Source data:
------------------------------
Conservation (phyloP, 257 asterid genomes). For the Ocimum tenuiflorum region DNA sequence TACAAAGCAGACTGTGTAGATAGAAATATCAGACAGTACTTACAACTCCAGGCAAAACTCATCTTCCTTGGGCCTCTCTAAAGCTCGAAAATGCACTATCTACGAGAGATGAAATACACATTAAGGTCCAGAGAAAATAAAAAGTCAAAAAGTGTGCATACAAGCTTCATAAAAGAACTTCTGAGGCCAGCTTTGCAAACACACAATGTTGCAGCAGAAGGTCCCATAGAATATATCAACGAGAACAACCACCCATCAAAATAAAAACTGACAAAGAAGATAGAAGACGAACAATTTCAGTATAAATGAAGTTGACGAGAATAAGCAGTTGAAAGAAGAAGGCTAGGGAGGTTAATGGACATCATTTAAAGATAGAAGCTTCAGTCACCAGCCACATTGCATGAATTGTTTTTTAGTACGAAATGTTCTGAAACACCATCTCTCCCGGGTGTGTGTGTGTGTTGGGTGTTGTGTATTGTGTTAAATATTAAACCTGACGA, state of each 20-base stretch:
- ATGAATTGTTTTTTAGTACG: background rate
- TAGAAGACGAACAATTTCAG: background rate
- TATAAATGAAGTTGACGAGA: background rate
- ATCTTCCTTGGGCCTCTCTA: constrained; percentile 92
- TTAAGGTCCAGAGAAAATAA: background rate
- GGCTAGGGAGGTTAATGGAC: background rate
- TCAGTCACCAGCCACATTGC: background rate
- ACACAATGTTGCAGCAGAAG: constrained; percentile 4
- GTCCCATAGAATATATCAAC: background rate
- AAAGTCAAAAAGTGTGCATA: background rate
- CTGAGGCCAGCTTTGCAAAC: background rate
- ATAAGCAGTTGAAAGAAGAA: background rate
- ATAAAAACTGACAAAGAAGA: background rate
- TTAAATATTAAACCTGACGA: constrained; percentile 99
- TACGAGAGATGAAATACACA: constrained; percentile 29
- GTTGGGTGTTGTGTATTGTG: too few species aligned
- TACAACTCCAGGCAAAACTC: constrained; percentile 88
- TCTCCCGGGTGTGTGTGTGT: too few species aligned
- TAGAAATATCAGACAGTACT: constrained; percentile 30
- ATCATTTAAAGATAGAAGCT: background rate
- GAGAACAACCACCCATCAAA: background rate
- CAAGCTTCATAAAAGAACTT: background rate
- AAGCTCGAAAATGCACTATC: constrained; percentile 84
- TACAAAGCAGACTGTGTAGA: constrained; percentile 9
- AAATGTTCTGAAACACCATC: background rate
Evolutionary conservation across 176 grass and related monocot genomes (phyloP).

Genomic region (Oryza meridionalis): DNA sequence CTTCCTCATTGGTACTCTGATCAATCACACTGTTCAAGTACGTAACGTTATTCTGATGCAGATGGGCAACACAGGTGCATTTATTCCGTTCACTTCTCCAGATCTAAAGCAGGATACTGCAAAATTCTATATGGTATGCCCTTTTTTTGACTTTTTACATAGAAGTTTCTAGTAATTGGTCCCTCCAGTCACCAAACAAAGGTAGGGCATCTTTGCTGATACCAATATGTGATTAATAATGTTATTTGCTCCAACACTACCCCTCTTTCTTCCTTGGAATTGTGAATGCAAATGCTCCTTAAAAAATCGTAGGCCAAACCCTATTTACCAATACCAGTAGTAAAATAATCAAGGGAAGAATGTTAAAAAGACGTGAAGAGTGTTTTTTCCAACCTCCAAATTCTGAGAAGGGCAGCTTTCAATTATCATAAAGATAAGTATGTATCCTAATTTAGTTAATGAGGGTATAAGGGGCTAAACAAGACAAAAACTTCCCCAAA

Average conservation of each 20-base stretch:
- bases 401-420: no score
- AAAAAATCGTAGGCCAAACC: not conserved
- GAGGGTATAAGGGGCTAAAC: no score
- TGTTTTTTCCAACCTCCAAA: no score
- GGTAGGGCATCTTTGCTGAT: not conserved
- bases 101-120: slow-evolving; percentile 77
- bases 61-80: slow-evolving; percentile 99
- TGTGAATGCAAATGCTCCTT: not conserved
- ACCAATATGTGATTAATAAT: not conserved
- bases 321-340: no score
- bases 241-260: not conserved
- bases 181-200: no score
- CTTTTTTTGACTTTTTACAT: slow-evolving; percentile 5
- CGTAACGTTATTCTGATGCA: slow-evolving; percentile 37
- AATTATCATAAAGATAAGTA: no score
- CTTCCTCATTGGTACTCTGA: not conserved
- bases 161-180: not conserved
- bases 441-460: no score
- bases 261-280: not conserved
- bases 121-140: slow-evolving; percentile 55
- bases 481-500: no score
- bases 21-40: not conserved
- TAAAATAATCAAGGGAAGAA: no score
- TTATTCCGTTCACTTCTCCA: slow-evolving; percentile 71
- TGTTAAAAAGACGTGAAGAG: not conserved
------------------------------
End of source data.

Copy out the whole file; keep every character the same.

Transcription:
Conservation (phyloP, 257 asterid genomes). For the Ocimum tenuiflorum region DNA sequence TACAAAGCAGACTGTGTAGATAGAAATATCAGACAGTACTTACAACTCCAGGCAAAACTCATCTTCCTTGGGCCTCTCTAAAGCTCGAAAATGCACTATCTACGAGAGATGAAATACACATTAAGGTCCAGAGAAAATAAAAAGTCAAAAAGTGTGCATACAAGCTTCATAAAAGAACTTCTGAGGCCAGCTTTGCAAACACACAATGTTGCAGCAGAAGGTCCCATAGAATATATCAACGAGAACAACCACCCATCAAAATAAAAACTGACAAAGAAGATAGAAGACGAACAATTTCAGTATAAATGAAGTTGACGAGAATAAGCAGTTGAAAGAAGAAGGCTAGGGAGGTTAATGGACATCATTTAAAGATAGAAGCTTCAGTCACCAGCCACATTGCATGAATTGTTTTTTAGTACGAAATGTTCTGAAACACCATCTCTCCCGGGTGTGTGTGTGTGTTGGGTGTTGTGTATTGTGTTAAATATTAAACCTGACGA, state of each 20-base stretch:
- ATGAATTGTTTTTTAGTACG: background rate
- TAGAAGACGAACAATTTCAG: background rate
- TATAAATGAAGTTGACGAGA: background rate
- ATCTTCCTTGGGCCTCTCTA: constrained; percentile 92
- TTAAGGTCCAGAGAAAATAA: background rate
- GGCTAGGGAGGTTAATGGAC: background rate
- TCAGTCACCAGCCACATTGC: background rate
- ACACAATGTTGCAGCAGAAG: constrained; percentile 4
- GTCCCATAGAATATATCAAC: background rate
- AAAGTCAAAAAGTGTGCATA: background rate
- CTGAGGCCAGCTTTGCAAAC: background rate
- ATAAGCAGTTGAAAGAAGAA: background rate
- ATAAAAACTGACAAAGAAGA: background rate
- TTAAATATTAAACCTGACGA: constrained; percentile 99
- TACGAGAGATGAAATACACA: constrained; percentile 29
- GTTGGGTGTTGTGTATTGTG: too few species aligned
- TACAACTCCAGGCAAAACTC: constrained; percentile 88
- TCTCCCGGGTGTGTGTGTGT: too few species aligned
- TAGAAATATCAGACAGTACT: constrained; percentile 30
- ATCATTTAAAGATAGAAGCT: background rate
- GAGAACAACCACCCATCAAA: background rate
- CAAGCTTCATAAAAGAACTT: background rate
- AAGCTCGAAAATGCACTATC: constrained; percentile 84
- TACAAAGCAGACTGTGTAGA: constrained; percentile 9
- AAATGTTCTGAAACACCATC: background rate
Evolutionary conservation across 176 grass and related monocot genomes (phyloP).

Genomic region (Oryza meridionalis): DNA sequence CTTCCTCATTGGTACTCTGATCAATCACACTGTTCAAGTACGTAACGTTATTCTGATGCAGATGGGCAACACAGGTGCATTTATTCCGTTCACTTCTCCAGATCTAAAGCAGGATACTGCAAAATTCTATATGGTATGCCCTTTTTTTGACTTTTTACATAGAAGTTTCTAGTAATTGGTCCCTCCAGTCACCAAACAAAGGTAGGGCATCTTTGCTGATACCAATATGTGATTAATAATGTTATTTGCTCCAACACTACCCCTCTTTCTTCCTTGGAATTGTGAATGCAAATGCTCCTTAAAAAATCGTAGGCCAAACCCTATTTACCAATACCAGTAGTAAAATAATCAAGGGAAGAATGTTAAAAAGACGTGAAGAGTGTTTTTTCCAACCTCCAAATTCTGAGAAGGGCAGCTTTCAATTATCATAAAGATAAGTATGTATCCTAATTTAGTTAATGAGGGTATAAGGGGCTAAACAAGACAAAAACTTCCCCAAA

Average conservation of each 20-base stretch:
- bases 401-420: no score
- AAAAAATCGTAGGCCAAACC: not conserved
- GAGGGTATAAGGGGCTAAAC: no score
- TGTTTTTTCCAACCTCCAAA: no score
- GGTAGGGCATCTTTGCTGAT: not conserved
- bases 101-120: slow-evolving; percentile 77
- bases 61-80: slow-evolving; percentile 99
- TGTGAATGCAAATGCTCCTT: not conserved
- ACCAATATGTGATTAATAAT: not conserved
- bases 321-340: no score
- bases 241-260: not conserved
- bases 181-200: no score
- CTTTTTTTGACTTTTTACAT: slow-evolving; percentile 5
- CGTAACGTTATTCTGATGCA: slow-evolving; percentile 37
- AATTATCATAAAGATAAGTA: no score
- CTTCCTCATTGGTACTCTGA: not conserved
- bases 161-180: not conserved
- bases 441-460: no score
- bases 261-280: not conserved
- bases 121-140: slow-evolving; percentile 55
- bases 481-500: no score
- bases 21-40: not conserved
- TAAAATAATCAAGGGAAGAA: no score
- TTATTCCGTTCACTTCTCCA: slow-evolving; percentile 71
- TGTTAAAAAGACGTGAAGAG: not conserved